Saturday, October 10, 2009

Recipe for Murder

Recipe for Murder: A Patrick and Grace Mystery, Book 2
By Janet Elaine Smith

(Star Publish / 1-932-99348-7 / 978-1-932-99348-6 / August 2006 / 160 pages / $16.95 / Amazon $13.22)

Reviewed by Dr. Al Past for PODBRAM

Patrick O'Malley is a retired New York City cop. Grace Johnson, a recent widow, does volunteer work as a cook at a homeless shelter. Though they have a bit of difficulty admitting it to anyone, the two are an item. In this second of three (so far) Patrick and Grace Mysteries, the duo, no longer young but as inquisitive and determined as ever, are perplexed by a letter from their gentle friend Walter, who has unaccountably disappeared from the homeless shelter's kitchen days earlier. Walter writes them he has returned to his childhood home in Albany, Nebraska, because of the death of his father. He adds that he needs a favor. He has found a “recipe for success”, but someone doesn't want him to have it, and in case anything happens to him, he is enclosing the key to his safety deposit box, the contents of which could make them millionaires.

Worried about their friend, they call his mother only to learn that Walter has died and his death was ruled a suicide. His mother, however, believes that cannot have been the case. Patrick and Grace decide to travel to Albany and investigate the matter.

What you have there, obviously, is a recipe for a murder mystery, one with detectives who call to mind the television show Murder She Wrote, which is in fact referred to in the story, since the characters themselves realize the parallel. Once in Albany, they encounter a number of citizens of the tiny town, leery of outsiders, and many of whom are worthy of suspicion. A gratifying number of complexities and reversals ensue before the guilty party is nabbed.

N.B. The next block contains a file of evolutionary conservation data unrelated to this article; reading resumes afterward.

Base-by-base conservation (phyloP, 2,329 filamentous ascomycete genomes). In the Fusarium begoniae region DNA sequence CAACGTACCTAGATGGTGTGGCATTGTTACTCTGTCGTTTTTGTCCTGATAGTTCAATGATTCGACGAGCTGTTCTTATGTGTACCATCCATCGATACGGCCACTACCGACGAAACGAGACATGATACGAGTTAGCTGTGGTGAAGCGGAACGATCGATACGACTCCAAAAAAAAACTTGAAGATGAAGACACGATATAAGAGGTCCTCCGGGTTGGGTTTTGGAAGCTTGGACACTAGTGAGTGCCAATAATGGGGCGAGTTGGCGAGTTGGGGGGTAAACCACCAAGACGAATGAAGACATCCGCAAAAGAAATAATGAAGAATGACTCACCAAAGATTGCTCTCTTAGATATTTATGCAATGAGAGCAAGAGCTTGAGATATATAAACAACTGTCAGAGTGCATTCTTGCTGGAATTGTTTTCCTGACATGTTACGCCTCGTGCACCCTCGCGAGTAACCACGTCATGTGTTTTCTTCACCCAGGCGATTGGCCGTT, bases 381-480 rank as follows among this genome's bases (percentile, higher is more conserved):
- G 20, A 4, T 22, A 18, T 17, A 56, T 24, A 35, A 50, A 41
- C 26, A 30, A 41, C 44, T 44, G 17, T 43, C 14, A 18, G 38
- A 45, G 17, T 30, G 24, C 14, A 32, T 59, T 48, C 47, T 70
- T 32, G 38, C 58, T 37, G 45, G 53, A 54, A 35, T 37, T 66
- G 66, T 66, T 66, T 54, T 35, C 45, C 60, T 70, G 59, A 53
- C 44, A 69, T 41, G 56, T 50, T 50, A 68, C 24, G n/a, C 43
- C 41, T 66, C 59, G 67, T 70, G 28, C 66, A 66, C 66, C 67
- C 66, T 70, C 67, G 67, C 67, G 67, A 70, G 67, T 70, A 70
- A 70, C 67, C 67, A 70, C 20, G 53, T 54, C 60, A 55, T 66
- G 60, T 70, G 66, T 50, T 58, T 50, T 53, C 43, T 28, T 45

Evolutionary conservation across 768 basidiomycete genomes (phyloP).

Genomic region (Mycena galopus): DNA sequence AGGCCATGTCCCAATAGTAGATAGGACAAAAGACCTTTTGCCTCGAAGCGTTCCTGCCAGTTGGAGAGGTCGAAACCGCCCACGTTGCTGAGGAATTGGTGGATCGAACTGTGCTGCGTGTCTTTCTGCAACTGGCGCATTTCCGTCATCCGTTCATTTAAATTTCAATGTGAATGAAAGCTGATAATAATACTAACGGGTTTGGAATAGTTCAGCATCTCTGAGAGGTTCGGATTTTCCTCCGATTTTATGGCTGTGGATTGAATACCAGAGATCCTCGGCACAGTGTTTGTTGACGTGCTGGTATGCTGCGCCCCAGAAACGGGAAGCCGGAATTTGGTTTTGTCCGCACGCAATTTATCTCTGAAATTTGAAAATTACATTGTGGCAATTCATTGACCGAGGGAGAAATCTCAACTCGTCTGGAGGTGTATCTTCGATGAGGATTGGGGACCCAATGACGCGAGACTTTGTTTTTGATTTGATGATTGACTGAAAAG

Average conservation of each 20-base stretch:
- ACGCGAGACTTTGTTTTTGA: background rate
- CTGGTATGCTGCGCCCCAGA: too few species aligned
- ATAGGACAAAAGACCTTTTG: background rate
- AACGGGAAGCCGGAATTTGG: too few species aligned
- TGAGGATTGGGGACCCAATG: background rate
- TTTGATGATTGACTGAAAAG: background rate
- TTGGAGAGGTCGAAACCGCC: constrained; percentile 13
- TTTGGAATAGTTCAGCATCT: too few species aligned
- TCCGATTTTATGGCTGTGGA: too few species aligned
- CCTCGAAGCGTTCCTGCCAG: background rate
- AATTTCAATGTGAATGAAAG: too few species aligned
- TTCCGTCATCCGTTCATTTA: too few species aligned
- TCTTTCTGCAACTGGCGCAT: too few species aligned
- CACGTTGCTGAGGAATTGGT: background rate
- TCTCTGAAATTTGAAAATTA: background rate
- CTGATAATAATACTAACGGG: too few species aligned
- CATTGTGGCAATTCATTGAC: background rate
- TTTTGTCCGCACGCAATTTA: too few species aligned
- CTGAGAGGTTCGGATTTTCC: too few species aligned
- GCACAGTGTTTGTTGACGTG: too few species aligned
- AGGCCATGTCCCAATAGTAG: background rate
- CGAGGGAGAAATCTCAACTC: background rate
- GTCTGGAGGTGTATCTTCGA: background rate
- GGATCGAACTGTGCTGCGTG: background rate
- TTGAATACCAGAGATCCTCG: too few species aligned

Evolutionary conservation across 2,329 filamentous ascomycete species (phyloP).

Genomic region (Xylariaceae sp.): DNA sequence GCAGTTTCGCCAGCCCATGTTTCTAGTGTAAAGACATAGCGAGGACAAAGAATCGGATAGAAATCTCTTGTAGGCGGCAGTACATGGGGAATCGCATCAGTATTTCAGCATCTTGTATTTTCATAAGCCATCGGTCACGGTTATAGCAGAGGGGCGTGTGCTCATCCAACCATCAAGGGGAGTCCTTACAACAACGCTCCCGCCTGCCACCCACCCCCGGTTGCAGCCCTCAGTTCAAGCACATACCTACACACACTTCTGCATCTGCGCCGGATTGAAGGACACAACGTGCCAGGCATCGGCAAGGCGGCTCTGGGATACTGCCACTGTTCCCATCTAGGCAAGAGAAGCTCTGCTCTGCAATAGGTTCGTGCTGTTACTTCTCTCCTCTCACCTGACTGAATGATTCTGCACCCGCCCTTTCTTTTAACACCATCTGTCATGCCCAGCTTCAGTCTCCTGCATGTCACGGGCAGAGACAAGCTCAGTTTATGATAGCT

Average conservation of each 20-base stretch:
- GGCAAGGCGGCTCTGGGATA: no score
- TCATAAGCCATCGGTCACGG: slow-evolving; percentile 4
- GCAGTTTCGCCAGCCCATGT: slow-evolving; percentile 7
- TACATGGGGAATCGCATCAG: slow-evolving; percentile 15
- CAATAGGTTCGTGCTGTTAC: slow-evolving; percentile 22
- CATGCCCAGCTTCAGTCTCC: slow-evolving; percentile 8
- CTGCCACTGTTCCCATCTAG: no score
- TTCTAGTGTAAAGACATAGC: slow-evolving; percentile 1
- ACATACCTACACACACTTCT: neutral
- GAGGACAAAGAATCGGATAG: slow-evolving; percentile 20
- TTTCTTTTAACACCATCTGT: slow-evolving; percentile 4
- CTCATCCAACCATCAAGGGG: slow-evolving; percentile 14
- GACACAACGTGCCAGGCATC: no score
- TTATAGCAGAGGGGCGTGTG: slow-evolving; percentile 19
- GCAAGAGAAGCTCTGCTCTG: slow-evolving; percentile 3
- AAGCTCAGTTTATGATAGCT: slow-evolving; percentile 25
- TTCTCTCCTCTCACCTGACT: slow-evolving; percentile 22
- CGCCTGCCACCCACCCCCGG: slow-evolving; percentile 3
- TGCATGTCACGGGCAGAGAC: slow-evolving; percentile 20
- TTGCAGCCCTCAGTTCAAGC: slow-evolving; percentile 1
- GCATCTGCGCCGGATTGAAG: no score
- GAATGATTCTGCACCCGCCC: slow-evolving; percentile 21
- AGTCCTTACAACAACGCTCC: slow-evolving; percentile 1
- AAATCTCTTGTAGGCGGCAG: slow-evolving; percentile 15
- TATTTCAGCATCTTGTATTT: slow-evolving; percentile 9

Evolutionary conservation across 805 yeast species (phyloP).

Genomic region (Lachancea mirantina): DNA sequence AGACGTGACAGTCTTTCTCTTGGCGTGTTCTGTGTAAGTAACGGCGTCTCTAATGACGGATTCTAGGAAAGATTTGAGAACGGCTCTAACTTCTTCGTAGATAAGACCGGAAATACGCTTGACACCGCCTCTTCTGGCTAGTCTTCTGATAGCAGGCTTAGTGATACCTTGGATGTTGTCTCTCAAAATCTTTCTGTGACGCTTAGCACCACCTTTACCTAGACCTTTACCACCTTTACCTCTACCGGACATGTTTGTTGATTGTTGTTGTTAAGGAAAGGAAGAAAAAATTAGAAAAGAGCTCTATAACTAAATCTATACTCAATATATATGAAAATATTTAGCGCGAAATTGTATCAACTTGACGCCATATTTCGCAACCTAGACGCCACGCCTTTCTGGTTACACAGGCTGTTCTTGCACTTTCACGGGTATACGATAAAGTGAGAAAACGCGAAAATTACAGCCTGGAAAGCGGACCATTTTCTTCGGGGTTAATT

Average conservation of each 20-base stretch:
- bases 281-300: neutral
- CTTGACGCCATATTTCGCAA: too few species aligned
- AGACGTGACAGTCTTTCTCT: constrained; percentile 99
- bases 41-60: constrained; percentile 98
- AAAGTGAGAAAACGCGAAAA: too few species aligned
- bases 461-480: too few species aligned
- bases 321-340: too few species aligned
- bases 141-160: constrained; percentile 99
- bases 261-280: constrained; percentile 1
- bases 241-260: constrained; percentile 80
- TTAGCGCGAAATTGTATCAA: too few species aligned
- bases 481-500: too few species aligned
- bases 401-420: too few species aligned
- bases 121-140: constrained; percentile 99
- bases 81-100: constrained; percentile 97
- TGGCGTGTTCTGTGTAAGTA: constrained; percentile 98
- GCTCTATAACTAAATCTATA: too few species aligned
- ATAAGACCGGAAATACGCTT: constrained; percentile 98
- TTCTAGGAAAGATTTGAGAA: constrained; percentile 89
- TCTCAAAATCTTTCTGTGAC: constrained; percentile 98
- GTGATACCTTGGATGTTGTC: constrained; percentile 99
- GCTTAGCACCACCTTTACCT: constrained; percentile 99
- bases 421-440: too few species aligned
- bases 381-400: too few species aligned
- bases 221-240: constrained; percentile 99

Recipe for Murder comfortably fits the classic definition of a cozy, light detective story with well-educated protagonists and little explicit violence. The title stayed in my mind as I coasted through the story, meeting the various odd characters of the town and pondering the mystery. Books are indeed food for the mind. Some amount to roast beef and mashed potatoes. Others might recall a hamburger and fries. An exotic, international volume might bring to mind General Tso's chicken, or even spigola arrosto alla ligure. Not a cozy, however. A cozy, to me, would be a dessert: a strawberry tart, pistachio gelato... or, in this case, applesauce and oatmeal cookies. Yes, that's it! How can I be so certain? It's easy: not only do applesauce and oatmeal cookies figure in the plot, the recipe is included at the back of the book. It's a fitting finish to a sweet mystery.

See Also: Interview with Janet Elaine Smith
Review of A Lumberjack Christmas
Review of A Christmas Dream

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